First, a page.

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28 September 2007

Second chance at life

Catherine Bray meets Simon Stevens to find out why someone would choose to be disabled in a world wh

By Catherine Bray

If you could choose a new physique at the click of a button, what would you change? Would you be thinner? Taller? Have broader shoulders? Use a wheelchair? Possibly that last option is not top of your personal wish-list. But for young entrepreneur Simon Stevens, a wheelchair is an absolute must – even in a virtual environment like Second Life.

For those who haven’t explored it, Second Life is a 3D equivalent of certain key elements of the internet. There are a variety of shops, places people can meet and chat; there are newspapers, and communities of shared interests.

What makes Second Life different, however, is that all these elements are incorporated into a three-dimensional world that you can wander at will. How? Well you create a character, called an ‘avatar’ and in doing so you wield power over every facet of your appearance. As anyone who has browsed the highly selective world of MySpace profile pictures might expect, avatars are commonly a fantasy version of the user.

Entrepreneur Simon Stevens’ avatar is tanned, slim, has dark hair, runs a successful online nightclub called Wheelies, and moves around Second Life’s virtual world in a wheelchair. To understand why, it helps to understand a bit more about what kind of man Stevens is.

He has cerebral palsy. This affects his speech, he has difficulties with stairs and he wears a helmet to protect his head in case of a fall. One of his biggest frustrations is when people seeing him for the first time draw the conclusion that he has a learning difficulty, and indeed Stevens can be witheringly dismissive of “fucking bastard normals”.

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As becomes clear on reading Stevens’ impassioned manifesto 74 Ways Of Upsetting A Disabled Person, he’s a provocative man. Number 45 on his list of irritations are “normals” – Steven’s preferred term for people without disabilities – who say “let’s call a spade a spade” and then use terms like ‘handicapped’.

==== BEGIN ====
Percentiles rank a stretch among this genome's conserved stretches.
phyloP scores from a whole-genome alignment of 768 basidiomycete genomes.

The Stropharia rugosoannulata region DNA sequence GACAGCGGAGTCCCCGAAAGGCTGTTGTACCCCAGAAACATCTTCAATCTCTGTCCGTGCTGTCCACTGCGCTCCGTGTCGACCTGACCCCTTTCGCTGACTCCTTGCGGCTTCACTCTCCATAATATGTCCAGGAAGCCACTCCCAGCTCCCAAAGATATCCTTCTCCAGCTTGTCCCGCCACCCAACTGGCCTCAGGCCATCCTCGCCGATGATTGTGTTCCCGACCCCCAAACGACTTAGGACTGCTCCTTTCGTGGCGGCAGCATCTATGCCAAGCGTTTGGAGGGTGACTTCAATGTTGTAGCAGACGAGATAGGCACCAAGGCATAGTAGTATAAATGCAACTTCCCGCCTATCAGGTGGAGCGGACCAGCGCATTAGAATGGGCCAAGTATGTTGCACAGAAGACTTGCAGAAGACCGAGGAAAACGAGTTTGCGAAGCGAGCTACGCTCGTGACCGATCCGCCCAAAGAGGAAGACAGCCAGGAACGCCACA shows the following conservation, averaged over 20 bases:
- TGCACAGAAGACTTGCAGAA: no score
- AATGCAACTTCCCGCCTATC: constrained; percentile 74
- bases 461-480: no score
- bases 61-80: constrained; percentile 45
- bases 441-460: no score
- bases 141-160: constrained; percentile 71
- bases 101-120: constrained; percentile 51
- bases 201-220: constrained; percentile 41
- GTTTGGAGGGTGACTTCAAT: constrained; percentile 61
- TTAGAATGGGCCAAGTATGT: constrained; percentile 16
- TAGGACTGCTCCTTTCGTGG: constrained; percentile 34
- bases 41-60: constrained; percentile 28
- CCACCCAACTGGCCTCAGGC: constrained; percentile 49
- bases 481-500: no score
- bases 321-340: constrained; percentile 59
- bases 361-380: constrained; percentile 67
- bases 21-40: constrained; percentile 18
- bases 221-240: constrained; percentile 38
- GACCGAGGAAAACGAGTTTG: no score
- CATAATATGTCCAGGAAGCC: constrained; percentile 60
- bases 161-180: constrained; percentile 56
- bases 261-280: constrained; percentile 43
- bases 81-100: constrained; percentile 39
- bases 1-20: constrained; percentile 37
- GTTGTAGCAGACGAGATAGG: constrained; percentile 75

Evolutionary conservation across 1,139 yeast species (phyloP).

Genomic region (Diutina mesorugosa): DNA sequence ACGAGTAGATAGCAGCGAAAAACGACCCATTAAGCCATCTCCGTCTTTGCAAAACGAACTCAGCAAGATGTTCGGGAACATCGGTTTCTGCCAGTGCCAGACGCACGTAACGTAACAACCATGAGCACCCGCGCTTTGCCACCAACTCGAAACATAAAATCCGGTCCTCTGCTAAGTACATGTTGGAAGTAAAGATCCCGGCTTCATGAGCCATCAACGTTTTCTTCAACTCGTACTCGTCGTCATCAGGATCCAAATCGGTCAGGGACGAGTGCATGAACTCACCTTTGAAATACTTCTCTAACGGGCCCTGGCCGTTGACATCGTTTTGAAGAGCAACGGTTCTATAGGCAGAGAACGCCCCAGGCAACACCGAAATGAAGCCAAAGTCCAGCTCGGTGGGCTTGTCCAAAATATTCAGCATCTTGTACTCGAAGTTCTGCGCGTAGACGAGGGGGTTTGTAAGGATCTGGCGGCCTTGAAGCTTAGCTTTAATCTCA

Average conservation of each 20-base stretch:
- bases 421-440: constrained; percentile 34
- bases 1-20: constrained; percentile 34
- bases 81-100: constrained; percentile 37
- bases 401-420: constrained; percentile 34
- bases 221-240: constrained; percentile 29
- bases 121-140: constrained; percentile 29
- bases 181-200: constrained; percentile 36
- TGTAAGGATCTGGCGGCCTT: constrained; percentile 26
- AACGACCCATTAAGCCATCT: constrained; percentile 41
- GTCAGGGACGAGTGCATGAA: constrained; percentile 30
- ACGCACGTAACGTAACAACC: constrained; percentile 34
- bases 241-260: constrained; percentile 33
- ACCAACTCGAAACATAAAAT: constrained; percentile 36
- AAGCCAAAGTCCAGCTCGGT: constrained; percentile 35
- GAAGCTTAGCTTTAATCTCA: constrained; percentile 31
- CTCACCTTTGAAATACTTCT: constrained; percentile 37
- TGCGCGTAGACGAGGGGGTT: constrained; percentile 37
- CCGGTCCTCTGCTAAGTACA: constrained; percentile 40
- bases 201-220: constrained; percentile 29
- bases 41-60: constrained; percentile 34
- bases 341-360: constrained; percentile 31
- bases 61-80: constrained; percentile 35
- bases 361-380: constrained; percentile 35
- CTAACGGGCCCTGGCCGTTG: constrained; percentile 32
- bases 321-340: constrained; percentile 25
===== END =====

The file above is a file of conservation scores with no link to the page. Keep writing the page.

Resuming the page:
Stevens, a Coventry University graduate and chief executive of his own business, Enable Enterprises, adds: “Language has been, is and will always remain a very important tool in defining ourselves and how we interact with each other.”

An avatar can be a visual shorthand of your identity, for projecting who you are. It’s not so very different to the aspirations we demonstrate in the clothes we wear on different occasions. In Second Life this is extended to chosen gender, race, and physical form – including whether one is in a wheelchair – but not to the capabilities of that physical form. Thus, an avatar in a wheelchair can go anywhere a conventional avatar can, though it moves in a way that Stevens describes as “a bit bumpy”.

You could argue that equal mobility renders being disabled online an entirely cosmetic trait. This misunderstands what it is about real life that Stevens would change if he could. Hard as some might find it to credit, Stevens would never want to be “cured”, arguing, “While some disabled people do indeed desire a cure, many do not and some like myself are actively opposed to any notion of cure. If you are what you are, why would you change? Would a normal change their gender or skin colour? If not, why should disabled people be any different?”

What Stevens wants is equal treatment in real life. If access ramps, handrails and other aids were introduced wherever necessary, he would find real life as easy to navigate as Second Life, and this is the change he wants made.

Stevens uses a wheelchair in Second Life because he believes “avatars are our inner selves”, and that his wheelchair is part of that. He’s not against cosmetic wish-fulfilment, however, admitting “I am certainly thinner in Second Life.”

Disability is a significant part of who Stevens is, and something he wants people to both be aware of and move beyond – it’s a delicate balancing act. Second Life is the perfect arena for that balancing act to play out, offering as it does, improved access and reduced social barriers.

At the same time, Second Life makes it easy to represent your personality in physical form. It’s hardly surprising that Simon gets frustrated with people who consider it just a game. “SL is not a game and not escapism,” he states. “The future is here, no silver suits – yet – but it’s here.”

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